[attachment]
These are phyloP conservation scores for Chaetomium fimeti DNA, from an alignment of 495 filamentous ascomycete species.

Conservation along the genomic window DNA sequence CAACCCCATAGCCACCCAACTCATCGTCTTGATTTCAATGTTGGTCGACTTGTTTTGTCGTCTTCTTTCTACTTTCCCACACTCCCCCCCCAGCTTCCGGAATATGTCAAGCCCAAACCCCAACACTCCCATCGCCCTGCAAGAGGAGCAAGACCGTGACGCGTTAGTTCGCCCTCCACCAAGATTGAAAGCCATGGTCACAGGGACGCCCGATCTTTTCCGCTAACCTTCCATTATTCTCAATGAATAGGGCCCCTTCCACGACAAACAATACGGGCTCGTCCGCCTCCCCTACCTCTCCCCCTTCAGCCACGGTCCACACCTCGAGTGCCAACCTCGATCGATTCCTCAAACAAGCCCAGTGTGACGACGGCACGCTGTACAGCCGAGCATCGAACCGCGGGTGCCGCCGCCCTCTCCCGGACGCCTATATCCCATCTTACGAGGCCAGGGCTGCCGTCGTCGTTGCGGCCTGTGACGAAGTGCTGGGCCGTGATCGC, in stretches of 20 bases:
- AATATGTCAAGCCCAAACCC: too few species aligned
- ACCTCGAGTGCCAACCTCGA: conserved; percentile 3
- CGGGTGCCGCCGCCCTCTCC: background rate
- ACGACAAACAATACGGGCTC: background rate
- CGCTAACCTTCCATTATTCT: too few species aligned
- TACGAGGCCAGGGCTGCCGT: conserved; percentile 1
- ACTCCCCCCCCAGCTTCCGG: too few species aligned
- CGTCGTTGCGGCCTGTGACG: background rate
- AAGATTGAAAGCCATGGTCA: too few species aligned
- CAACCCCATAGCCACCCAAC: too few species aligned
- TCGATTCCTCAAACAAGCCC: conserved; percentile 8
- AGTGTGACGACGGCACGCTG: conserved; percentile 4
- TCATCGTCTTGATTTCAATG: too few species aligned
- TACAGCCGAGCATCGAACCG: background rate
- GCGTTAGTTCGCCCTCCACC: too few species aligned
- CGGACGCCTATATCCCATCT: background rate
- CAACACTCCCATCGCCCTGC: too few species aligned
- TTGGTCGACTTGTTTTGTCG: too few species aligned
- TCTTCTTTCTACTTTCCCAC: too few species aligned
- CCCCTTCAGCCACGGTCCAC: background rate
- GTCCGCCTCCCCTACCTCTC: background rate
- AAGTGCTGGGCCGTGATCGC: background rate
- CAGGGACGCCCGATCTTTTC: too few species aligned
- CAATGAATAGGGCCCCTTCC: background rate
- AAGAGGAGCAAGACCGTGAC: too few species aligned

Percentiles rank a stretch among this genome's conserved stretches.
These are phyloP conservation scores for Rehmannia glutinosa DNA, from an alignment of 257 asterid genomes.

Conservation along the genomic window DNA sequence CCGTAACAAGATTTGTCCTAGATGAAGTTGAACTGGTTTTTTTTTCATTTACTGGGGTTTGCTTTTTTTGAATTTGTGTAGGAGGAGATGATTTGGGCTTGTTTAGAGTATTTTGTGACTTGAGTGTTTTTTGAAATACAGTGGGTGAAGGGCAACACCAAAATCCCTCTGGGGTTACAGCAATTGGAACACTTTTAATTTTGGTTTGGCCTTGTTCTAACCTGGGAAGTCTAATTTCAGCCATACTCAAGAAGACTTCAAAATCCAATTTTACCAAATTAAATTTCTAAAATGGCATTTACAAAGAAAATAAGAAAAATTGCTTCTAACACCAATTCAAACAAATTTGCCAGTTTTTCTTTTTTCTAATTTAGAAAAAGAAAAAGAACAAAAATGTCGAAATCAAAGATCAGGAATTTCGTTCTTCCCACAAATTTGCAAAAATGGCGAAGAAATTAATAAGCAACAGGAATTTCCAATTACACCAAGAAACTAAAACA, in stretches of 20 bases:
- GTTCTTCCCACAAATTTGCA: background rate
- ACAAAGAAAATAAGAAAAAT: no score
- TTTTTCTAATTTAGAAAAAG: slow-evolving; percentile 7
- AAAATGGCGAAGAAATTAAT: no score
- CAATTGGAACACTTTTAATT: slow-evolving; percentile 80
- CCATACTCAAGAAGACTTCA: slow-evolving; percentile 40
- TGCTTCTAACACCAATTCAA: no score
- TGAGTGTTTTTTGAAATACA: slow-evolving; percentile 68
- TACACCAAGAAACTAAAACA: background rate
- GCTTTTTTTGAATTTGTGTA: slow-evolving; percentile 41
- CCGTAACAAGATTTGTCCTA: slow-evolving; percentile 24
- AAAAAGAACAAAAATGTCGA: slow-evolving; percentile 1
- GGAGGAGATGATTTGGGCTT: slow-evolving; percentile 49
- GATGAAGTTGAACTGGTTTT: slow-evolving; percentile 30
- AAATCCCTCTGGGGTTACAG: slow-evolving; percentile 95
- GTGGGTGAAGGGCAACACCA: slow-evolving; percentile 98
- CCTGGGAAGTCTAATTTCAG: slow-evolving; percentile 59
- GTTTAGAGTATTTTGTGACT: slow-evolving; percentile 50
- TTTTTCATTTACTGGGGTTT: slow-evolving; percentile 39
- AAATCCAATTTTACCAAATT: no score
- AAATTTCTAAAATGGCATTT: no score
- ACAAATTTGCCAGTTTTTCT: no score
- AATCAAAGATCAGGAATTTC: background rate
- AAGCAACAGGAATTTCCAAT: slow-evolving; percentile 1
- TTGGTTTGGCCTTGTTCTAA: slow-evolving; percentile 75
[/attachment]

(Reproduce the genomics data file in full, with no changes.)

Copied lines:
These are phyloP conservation scores for Chaetomium fimeti DNA, from an alignment of 495 filamentous ascomycete species.

Conservation along the genomic window DNA sequence CAACCCCATAGCCACCCAACTCATCGTCTTGATTTCAATGTTGGTCGACTTGTTTTGTCGTCTTCTTTCTACTTTCCCACACTCCCCCCCCAGCTTCCGGAATATGTCAAGCCCAAACCCCAACACTCCCATCGCCCTGCAAGAGGAGCAAGACCGTGACGCGTTAGTTCGCCCTCCACCAAGATTGAAAGCCATGGTCACAGGGACGCCCGATCTTTTCCGCTAACCTTCCATTATTCTCAATGAATAGGGCCCCTTCCACGACAAACAATACGGGCTCGTCCGCCTCCCCTACCTCTCCCCCTTCAGCCACGGTCCACACCTCGAGTGCCAACCTCGATCGATTCCTCAAACAAGCCCAGTGTGACGACGGCACGCTGTACAGCCGAGCATCGAACCGCGGGTGCCGCCGCCCTCTCCCGGACGCCTATATCCCATCTTACGAGGCCAGGGCTGCCGTCGTCGTTGCGGCCTGTGACGAAGTGCTGGGCCGTGATCGC, in stretches of 20 bases:
- AATATGTCAAGCCCAAACCC: too few species aligned
- ACCTCGAGTGCCAACCTCGA: conserved; percentile 3
- CGGGTGCCGCCGCCCTCTCC: background rate
- ACGACAAACAATACGGGCTC: background rate
- CGCTAACCTTCCATTATTCT: too few species aligned
- TACGAGGCCAGGGCTGCCGT: conserved; percentile 1
- ACTCCCCCCCCAGCTTCCGG: too few species aligned
- CGTCGTTGCGGCCTGTGACG: background rate
- AAGATTGAAAGCCATGGTCA: too few species aligned
- CAACCCCATAGCCACCCAAC: too few species aligned
- TCGATTCCTCAAACAAGCCC: conserved; percentile 8
- AGTGTGACGACGGCACGCTG: conserved; percentile 4
- TCATCGTCTTGATTTCAATG: too few species aligned
- TACAGCCGAGCATCGAACCG: background rate
- GCGTTAGTTCGCCCTCCACC: too few species aligned
- CGGACGCCTATATCCCATCT: background rate
- CAACACTCCCATCGCCCTGC: too few species aligned
- TTGGTCGACTTGTTTTGTCG: too few species aligned
- TCTTCTTTCTACTTTCCCAC: too few species aligned
- CCCCTTCAGCCACGGTCCAC: background rate
- GTCCGCCTCCCCTACCTCTC: background rate
- AAGTGCTGGGCCGTGATCGC: background rate
- CAGGGACGCCCGATCTTTTC: too few species aligned
- CAATGAATAGGGCCCCTTCC: background rate
- AAGAGGAGCAAGACCGTGAC: too few species aligned

Percentiles rank a stretch among this genome's conserved stretches.
These are phyloP conservation scores for Rehmannia glutinosa DNA, from an alignment of 257 asterid genomes.

Conservation along the genomic window DNA sequence CCGTAACAAGATTTGTCCTAGATGAAGTTGAACTGGTTTTTTTTTCATTTACTGGGGTTTGCTTTTTTTGAATTTGTGTAGGAGGAGATGATTTGGGCTTGTTTAGAGTATTTTGTGACTTGAGTGTTTTTTGAAATACAGTGGGTGAAGGGCAACACCAAAATCCCTCTGGGGTTACAGCAATTGGAACACTTTTAATTTTGGTTTGGCCTTGTTCTAACCTGGGAAGTCTAATTTCAGCCATACTCAAGAAGACTTCAAAATCCAATTTTACCAAATTAAATTTCTAAAATGGCATTTACAAAGAAAATAAGAAAAATTGCTTCTAACACCAATTCAAACAAATTTGCCAGTTTTTCTTTTTTCTAATTTAGAAAAAGAAAAAGAACAAAAATGTCGAAATCAAAGATCAGGAATTTCGTTCTTCCCACAAATTTGCAAAAATGGCGAAGAAATTAATAAGCAACAGGAATTTCCAATTACACCAAGAAACTAAAACA, in stretches of 20 bases:
- GTTCTTCCCACAAATTTGCA: background rate
- ACAAAGAAAATAAGAAAAAT: no score
- TTTTTCTAATTTAGAAAAAG: slow-evolving; percentile 7
- AAAATGGCGAAGAAATTAAT: no score
- CAATTGGAACACTTTTAATT: slow-evolving; percentile 80
- CCATACTCAAGAAGACTTCA: slow-evolving; percentile 40
- TGCTTCTAACACCAATTCAA: no score
- TGAGTGTTTTTTGAAATACA: slow-evolving; percentile 68
- TACACCAAGAAACTAAAACA: background rate
- GCTTTTTTTGAATTTGTGTA: slow-evolving; percentile 41
- CCGTAACAAGATTTGTCCTA: slow-evolving; percentile 24
- AAAAAGAACAAAAATGTCGA: slow-evolving; percentile 1
- GGAGGAGATGATTTGGGCTT: slow-evolving; percentile 49
- GATGAAGTTGAACTGGTTTT: slow-evolving; percentile 30
- AAATCCCTCTGGGGTTACAG: slow-evolving; percentile 95
- GTGGGTGAAGGGCAACACCA: slow-evolving; percentile 98
- CCTGGGAAGTCTAATTTCAG: slow-evolving; percentile 59
- GTTTAGAGTATTTTGTGACT: slow-evolving; percentile 50
- TTTTTCATTTACTGGGGTTT: slow-evolving; percentile 39
- AAATCCAATTTTACCAAATT: no score
- AAATTTCTAAAATGGCATTT: no score
- ACAAATTTGCCAGTTTTTCT: no score
- AATCAAAGATCAGGAATTTC: background rate
- AAGCAACAGGAATTTCCAAT: slow-evolving; percentile 1
- TTGGTTTGGCCTTGTTCTAA: slow-evolving; percentile 75